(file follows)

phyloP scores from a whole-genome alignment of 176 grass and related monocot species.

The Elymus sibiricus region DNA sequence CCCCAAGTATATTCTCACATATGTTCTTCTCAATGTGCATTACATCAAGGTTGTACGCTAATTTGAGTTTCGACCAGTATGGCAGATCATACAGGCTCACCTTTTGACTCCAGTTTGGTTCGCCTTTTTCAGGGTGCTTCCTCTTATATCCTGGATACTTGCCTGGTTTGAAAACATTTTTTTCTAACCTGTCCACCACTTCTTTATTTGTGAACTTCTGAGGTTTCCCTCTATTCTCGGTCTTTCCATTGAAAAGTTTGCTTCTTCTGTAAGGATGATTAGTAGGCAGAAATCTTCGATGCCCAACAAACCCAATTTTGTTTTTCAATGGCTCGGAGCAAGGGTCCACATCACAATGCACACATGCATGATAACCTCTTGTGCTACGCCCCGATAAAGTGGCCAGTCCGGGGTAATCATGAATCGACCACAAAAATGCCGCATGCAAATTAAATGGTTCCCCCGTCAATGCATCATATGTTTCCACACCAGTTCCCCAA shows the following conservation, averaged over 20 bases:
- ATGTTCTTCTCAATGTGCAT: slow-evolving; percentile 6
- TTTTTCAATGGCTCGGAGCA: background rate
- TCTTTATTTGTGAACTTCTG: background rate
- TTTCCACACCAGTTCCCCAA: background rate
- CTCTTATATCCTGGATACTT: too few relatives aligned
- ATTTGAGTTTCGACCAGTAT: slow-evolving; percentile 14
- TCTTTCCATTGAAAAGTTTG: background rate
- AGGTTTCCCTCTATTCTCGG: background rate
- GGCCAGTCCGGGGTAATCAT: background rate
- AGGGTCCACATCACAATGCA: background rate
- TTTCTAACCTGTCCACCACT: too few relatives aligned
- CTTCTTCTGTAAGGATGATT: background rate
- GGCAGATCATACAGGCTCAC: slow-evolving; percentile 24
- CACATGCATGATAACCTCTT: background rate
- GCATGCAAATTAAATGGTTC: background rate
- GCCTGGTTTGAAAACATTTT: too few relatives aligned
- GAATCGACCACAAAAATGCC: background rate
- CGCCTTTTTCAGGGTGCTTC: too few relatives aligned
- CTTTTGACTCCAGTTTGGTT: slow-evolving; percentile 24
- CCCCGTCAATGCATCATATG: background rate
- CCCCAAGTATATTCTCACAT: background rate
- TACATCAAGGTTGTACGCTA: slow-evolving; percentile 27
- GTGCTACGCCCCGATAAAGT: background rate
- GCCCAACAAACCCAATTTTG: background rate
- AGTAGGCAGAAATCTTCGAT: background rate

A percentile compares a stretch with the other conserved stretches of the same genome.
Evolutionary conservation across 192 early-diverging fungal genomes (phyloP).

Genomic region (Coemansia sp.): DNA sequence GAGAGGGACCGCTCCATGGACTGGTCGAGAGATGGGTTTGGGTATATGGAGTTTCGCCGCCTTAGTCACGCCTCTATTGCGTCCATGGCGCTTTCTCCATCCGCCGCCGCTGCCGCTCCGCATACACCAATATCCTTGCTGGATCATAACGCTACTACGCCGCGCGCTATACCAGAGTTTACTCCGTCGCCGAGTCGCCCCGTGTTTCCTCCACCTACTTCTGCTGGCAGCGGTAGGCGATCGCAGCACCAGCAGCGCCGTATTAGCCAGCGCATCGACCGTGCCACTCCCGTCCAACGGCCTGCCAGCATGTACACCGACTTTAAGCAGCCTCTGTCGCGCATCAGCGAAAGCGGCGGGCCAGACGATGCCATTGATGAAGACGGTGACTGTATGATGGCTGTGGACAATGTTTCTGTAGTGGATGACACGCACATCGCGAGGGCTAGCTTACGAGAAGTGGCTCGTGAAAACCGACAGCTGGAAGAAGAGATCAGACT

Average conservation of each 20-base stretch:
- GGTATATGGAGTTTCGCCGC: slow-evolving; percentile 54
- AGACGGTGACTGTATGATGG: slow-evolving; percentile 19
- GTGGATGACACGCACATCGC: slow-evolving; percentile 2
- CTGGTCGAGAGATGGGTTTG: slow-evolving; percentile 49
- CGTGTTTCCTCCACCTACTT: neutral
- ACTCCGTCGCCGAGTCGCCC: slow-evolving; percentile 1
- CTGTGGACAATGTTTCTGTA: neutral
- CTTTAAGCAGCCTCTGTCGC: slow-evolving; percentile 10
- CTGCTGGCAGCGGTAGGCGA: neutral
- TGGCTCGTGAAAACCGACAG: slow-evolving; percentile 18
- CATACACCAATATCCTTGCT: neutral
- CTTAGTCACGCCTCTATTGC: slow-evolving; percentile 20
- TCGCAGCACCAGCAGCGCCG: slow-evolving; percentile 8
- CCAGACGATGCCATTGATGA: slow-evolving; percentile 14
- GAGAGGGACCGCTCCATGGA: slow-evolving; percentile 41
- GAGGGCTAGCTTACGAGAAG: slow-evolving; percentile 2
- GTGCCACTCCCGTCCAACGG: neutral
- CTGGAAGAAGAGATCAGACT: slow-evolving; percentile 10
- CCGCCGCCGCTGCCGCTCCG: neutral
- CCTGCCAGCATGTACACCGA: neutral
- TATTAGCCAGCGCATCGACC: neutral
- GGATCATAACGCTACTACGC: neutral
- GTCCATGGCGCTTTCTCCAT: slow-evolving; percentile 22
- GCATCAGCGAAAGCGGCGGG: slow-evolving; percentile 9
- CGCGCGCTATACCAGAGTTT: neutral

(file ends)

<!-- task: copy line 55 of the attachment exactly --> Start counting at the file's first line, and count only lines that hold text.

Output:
- GCATCAGCGAAAGCGGCGGG: slow-evolving; percentile 9